AUG
27
2014

Meet Cornelius Schumacher - Akademy Keynote Speaker


Cornelius Schumacher
photo by Michal Kubeček

At Akademy 2014, outgoing KDE e.V. Board President Cornelius Schumacher will give the community keynote. He has attended every Akademy and has been amazed and inspired at every one of them. If you want more of what KDE can bring to your life, Cornelius's talk is the perfect elixir.

Here are glimpses of Cornelius that most of us have never seen. They give a sense of what has made him a successful leader of KDE for several years.

Behind the KDE scene
Food?
I like eating, and I like cooking. I'm a recipe type of cook, so I have a large collection of cook books. At the moment Jamie Oliver is one of the favorites in my family. Especially his 30 minute menus fascinate me in terms of well-thought-through procedures. Sometimes I feel the urge to revolutionize the way recipes are presented, though. Especially these kind of sophisticated procedures such as the 30 minutes menus deserve a more accurate and consumable way of being presented, don't they? I see something like flow diagrams in my mind. But that's another project at another time...

Favorite beer?
I'm glad that you asked. I feel lucky to live in a region where the variety and quality of beer is so fabulous that there really is no excuse for drinking bad beer. One of my favorites is Kuchlbauer Weißbier. It's one of the tastiest beers I know, and the brewery is a piece of art in itself. They have a tower dedicated to the idea of beer done as a project with the famous artist Friedensreich Hundertwasser. There is an installation of beer dwarves in their cellar, as well as a full-size reproduction of Leonardo da Vinci's "Last Supper", along with some interpretation by the founder of the brewery himself. Kind of crazy, but absolutely worth a visit.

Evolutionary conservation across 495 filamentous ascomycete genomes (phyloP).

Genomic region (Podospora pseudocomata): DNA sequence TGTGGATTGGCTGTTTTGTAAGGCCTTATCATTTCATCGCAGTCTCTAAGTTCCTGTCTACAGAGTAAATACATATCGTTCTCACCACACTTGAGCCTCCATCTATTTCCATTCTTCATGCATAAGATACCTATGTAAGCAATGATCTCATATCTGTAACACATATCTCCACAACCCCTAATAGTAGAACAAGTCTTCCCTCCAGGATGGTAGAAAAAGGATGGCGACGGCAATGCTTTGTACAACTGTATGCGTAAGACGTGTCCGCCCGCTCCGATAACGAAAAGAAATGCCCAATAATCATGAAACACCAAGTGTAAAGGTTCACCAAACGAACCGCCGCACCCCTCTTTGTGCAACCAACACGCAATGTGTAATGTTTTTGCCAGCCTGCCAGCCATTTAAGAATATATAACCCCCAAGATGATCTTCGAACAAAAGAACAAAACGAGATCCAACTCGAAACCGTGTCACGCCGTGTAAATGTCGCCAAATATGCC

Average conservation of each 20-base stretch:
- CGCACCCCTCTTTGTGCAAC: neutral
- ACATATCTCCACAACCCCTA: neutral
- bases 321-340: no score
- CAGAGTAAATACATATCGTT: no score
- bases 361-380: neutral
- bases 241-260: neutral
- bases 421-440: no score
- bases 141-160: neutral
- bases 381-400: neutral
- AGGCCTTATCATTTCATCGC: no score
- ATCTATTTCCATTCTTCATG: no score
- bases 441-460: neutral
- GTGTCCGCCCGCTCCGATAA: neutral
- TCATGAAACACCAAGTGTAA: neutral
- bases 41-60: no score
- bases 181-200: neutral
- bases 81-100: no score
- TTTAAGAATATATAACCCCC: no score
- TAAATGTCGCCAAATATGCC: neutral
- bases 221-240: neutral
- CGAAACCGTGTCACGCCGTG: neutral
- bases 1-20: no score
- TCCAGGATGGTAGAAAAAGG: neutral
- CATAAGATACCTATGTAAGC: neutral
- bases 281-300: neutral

Who are you when you are not at work?
The energy from food and beer I don't use for my job or KDE, I spend on one of my bicycles. My career as bicycle racer started and ended with the one race I did when I was sixteen. But I still enjoy going by bike whenever I can. My rough estimate is that I have done something like 100,000 km in total by bike in my life up to now.

What's your tech setup?
I'm standing on the shoulders of giants. I have a stack of computers and devices which have accumulated over the years; some feel gigantic today. What I actually use these days is my current desktop—which is optimized to be silent, and a small laptop I mostly use for traveling. All my computers run openSUSE, which I discovered when it was delivered on floppy disks, and which is still one of the best systems out there.